It is utterly implausible, when judged against these criteria, that Iraq's attacks against civilians and civilian objects in Israel could qualify as lawful reprisals. Israeli armed forces at no time during the Gulf conflict participated in the hostilities, much less committed any grave and manifestly illegal violation of the laws of war against Iraq -- the key requirement for valid reprisals. In fact, the initial missile attacks against Tel Aviv occured at 2 am on January 18, approximately 24 hours after the beginning of the allied air assault against Iraq. Instead, the purpose of Iraq's attacks was unquestionably to goad Israeli forces into activelyjoining the conflict and, thereby, split the Arab members of the coalition. The inflammatory and punitive tenor of Iraq's rhetoric attending these attacks similarly belies the credibility of any claim of legitimate reprisals.
Iraqi military and civilian authorities bitterly complained throughout the air war that coalition forces were attacking the civilian population and civilian objects in Iraq.47 Even if the Iraqis, in attacking Israel or Saudi Arabia, believed in good faith that the coalition was illegally targeting protected persons and objects, Iraq was nevertheless required to give reasonable warning to the coalition that it would undertake reprisals unless the allies halted their allegedly illegal acts against Iraq. However, no such warning was in fact ever given.

As in the case of Israel, the Iraqi government's own words with respect to its attacks on Saudi Arabia are the best evidence of its true intentions. These statements demonstrate that the attacks directed toward civilian areas were not undertaken to compel coalition observance of the laws of war, but rather for the impermissible purpose of punishing and terrorizing Saudi Arabia's civilian population.

1 The air forces of the following Gulf states, for example, flew sorties against Iraq during the war: Saudi Arabia, Kuwait, Bahrain, Qatar and the United Arab Emirates. (Saudi Press Agency Daily English Service, February 25, 1991, citing information from a military spokesman at the Joint Forces Command.)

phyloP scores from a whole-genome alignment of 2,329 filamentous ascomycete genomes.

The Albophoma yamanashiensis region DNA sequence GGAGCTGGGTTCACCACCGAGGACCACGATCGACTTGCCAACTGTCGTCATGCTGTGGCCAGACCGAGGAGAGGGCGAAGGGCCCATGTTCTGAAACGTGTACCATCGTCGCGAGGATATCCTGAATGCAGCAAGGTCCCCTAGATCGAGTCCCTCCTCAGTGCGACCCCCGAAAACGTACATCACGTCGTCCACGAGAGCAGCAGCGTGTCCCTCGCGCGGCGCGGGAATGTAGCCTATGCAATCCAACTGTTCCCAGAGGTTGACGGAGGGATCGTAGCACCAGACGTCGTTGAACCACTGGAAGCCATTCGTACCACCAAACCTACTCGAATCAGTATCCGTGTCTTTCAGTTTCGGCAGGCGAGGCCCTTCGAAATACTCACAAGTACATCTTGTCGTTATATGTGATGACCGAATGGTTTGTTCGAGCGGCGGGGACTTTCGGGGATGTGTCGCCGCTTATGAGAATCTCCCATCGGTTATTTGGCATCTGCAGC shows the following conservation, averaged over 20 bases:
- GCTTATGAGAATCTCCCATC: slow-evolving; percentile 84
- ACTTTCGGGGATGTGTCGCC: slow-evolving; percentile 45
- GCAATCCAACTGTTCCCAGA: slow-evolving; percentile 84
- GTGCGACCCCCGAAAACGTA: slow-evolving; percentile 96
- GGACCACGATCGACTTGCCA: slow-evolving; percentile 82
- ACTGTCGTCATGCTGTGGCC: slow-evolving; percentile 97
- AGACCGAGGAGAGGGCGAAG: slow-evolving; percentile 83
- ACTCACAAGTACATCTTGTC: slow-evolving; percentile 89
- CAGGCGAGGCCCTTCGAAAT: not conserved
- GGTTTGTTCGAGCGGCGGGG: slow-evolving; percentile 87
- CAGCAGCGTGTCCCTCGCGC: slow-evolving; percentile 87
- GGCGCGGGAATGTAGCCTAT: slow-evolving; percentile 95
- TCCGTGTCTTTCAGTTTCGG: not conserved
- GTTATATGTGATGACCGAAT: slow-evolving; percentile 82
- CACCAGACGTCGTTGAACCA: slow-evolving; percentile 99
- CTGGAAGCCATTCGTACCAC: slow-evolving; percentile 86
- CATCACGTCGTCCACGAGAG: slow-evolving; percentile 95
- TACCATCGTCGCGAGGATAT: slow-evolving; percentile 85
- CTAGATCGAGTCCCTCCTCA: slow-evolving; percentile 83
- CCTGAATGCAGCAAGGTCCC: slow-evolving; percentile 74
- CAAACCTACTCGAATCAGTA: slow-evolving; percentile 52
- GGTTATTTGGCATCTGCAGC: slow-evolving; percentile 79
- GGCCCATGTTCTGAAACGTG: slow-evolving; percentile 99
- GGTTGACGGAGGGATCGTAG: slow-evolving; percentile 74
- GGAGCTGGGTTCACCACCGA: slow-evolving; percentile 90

2 See "Middle East Watch Urges All Parties To Obey Rules of War Protecting Civilians," January 18, 1991.

3 As reported in FBIS, April 3, 1990 at 34.

4 As reported in FBIS, April 3, 1990 at 35.

5 Armed Forces General Command Communique No. 45 stated: "First, to punish the Zionists whose base methods and conspiracies sparked off this war, and who were behind it and participated in it, who occupy Jerusalem, who seek the assassination of the existence of our Palestinian Arab people, who deal death and oppression to our kinfolk in the occupied lands, and who have participated in the air raids on our cities and villages, our heroic missile force yesterday evening pounded the city of Tel Aviv, the capital of the Zionist entity, with al-Husayn missiles to spread death and terror among those who terrorized our nation, defied its will, and descrated its holy shrines. Second, after midnight last night, our missiles forces once again pounded the city of Tel Aviv with al-Husayn missiles." (Baghdad Domestic Service, February 12, 1991, as reported in FBIS, February 13, 1991 at 18.)

6 "To punish the traitor Al Sa'ud family...our heroic missile force after midnight last night directed a destructive missile strike at the city of Riyadh, the capital of the atheist Al Sa'ud family, to disturb the sleep of the tyrants." (Armed Forces General Command Communique No. 41, February 8, 1991, Baghdad Domestic Service, February 8, 1991, as reported in FBIS, February 11, 1991 at 34.)

7 McPeak Briefing, Transcript at 6.

8 David Hughes, "Success of Patriot System Shapes Debate on Future Antimissile Weapons," Aviation Week & Space Technology, April 22, 1991 at 90.

9 Pentagon Interim Report at 27-1.

10 Donatella Lorch, "Twisted Hulk of Warehouse Tells a Grim Story of Death," The New York Times, February 27, 1991.

11 Id.

12 Eric Schmitt, "Army Is Blaming Patriot's Computer For Failure to Stop the Dhahran Scud," The New York Times, May 20, 1991.